clock menu more-arrow no yes

Filed under:

2017 MLB mock draft: Tigers projected to select prep LHP Trevor Rogers

New, 7 comments

MLB.com’s Jim Callis thinks the Tigers will take a hard-throwing, projectable arm.

Pittsburgh Pirates v Detroit Tigers Photo by Justin K. Aller/Getty Images

With just one month remaining until the 2017 MLB draft, industry experts are starting to let mock drafts fly left and right. ESPN’s Keith Law released his first version on Thursday, and estimated that the Detroit Tigers would take right-handed pitcher Alex Faedo with the No. 18 overall selection. Other publications, such as MLB.com and Baseball America, have released partial mocks detailing their projections for the first 10-15 picks.

MLB.com’s Jim Callis put out his first full mock draft on Friday, and, like Law, he estimates Louisville first baseman/pitcher Brendan McKay will be drafted first overall. More important to our interests, however, is at No. 18. Callis thinks the Tigers will draft left-handed pitcher Trevor Rogers, a high schooler out of Carlsbad, New Mexico.

“The easiest thing to do in a mock draft? Give Detroit a power arm like Rogers,” says Callis in his article. MLB.com ranks Rogers as their No. 23 overall prospect in this year’s draft, but it sounds like he has the potential to be more.

Rogers will show plenty of fastball, still occasionally touching the mid-90s he showed at the Area Code Games. More often than not, he's pitched at 89-92 mph, but the fastball plays up because of his long arms, deception and very good command of the pitch. Rogers' secondary stuff is well behind his fastball. He'll throw a slider and a curve, which will run together. He has trouble staying on top of his curve and will likely be better off sticking to the slider at the next level. His changeup is getting better and approaching average.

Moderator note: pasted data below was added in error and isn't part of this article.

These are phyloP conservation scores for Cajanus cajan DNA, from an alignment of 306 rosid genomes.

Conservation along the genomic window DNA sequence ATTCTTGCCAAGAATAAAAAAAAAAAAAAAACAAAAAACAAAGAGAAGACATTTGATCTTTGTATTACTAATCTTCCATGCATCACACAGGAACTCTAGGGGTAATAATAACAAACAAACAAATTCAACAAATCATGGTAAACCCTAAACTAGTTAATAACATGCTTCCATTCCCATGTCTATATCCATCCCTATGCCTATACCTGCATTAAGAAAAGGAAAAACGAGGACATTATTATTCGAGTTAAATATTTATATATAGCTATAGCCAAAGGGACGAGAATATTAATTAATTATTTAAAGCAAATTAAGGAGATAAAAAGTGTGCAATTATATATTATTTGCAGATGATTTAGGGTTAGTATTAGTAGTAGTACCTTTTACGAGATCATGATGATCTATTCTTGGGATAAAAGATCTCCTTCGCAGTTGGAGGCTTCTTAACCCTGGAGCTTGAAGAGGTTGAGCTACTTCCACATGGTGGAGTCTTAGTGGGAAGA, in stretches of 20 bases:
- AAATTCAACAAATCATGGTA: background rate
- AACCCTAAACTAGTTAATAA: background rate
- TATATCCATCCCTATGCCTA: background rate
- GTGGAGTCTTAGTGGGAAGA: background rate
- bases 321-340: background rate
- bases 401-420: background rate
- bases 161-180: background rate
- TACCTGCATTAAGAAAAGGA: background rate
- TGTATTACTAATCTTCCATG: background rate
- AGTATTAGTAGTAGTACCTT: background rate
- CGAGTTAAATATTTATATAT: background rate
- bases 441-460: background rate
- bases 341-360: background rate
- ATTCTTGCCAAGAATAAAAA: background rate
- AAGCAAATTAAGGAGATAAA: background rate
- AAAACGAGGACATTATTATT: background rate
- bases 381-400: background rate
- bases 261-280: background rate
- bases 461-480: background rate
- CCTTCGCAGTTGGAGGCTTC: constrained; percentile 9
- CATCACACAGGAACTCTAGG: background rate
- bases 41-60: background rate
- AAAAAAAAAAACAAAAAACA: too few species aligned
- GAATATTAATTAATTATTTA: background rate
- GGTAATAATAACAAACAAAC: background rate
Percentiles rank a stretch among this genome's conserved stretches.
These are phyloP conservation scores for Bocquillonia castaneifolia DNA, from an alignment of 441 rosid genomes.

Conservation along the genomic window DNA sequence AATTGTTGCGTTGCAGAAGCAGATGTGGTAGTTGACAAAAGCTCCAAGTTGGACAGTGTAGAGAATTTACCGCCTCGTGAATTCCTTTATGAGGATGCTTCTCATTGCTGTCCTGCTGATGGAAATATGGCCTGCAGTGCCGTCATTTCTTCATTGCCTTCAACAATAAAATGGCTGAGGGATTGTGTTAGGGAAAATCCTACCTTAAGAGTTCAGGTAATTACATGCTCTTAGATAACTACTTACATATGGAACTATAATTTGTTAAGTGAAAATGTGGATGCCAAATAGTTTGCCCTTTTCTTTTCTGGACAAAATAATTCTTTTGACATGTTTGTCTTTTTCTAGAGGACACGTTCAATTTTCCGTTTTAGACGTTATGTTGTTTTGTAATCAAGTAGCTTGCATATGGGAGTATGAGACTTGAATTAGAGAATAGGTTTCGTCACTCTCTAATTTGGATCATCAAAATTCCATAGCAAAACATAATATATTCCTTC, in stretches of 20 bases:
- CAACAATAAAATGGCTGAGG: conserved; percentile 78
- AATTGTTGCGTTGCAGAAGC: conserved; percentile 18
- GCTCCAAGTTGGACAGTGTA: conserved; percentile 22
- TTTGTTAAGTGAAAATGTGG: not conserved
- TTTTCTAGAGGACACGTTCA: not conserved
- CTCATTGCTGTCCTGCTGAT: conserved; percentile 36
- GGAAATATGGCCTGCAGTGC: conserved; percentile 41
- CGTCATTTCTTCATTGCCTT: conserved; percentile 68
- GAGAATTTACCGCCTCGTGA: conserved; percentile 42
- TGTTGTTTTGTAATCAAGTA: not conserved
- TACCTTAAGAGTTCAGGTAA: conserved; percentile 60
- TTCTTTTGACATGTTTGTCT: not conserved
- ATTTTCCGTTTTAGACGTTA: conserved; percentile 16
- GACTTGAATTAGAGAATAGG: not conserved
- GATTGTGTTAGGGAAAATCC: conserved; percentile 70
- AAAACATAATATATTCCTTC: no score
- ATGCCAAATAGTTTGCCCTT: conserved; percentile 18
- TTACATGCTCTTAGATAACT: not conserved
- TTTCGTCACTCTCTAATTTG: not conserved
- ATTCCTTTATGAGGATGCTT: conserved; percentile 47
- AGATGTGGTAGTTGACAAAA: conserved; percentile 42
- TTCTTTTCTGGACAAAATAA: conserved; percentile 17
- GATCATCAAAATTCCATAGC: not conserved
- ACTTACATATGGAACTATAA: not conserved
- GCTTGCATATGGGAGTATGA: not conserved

FanGraphs’ Eric Longenhagen didn’t rank any draft prospects, but was also impressed with Rogers’ physical abilities.

Rogers has the wingspan of an Andean Condor and low arm slot which, combined with his velocity and decent feel for a breaking ball, give him a likely injury-independent LOOGY floor. His body is extremely projectable, perhaps the most projectable prep arm in this year’s entire class, and he’ll probably be throwing 96-plus consistently at maturity.

Scout.com’s Taylor Blake Ward ranked Rogers as the No. 29 overall prospect in this year’s draft. I’ll quote him too, but the refrain is the same.

Rogers has all the looks of a pitcher. Tall stature at six-foot-six, broad shoulders, and a giant wingspan. That size, added with his athleticism, allows him to deliver the ball with ease, and maintain his velocity into outings. With a high leg kick, and long stride to the plate while keeping the behind his large frame, and a low 3/4 arm angle, he gives added deception. Rogers works in the low to mid 90's with his fastball, tapping out at 96, all with late life. The fastball is his biggest, and most used, weapon, as he's shown good command of the pitch, working east-to-west in the bottom of the zone, and elevate it when wanted.

High school arms are always a high-risk, high-reward venture, but Rogers certainly looks the part of a future front-line starter.

Callis also noted that the Tigers could shoot for Georgia high school Drew Waters, a potential five-tool outfielder that MLB.com ranked at No. 39.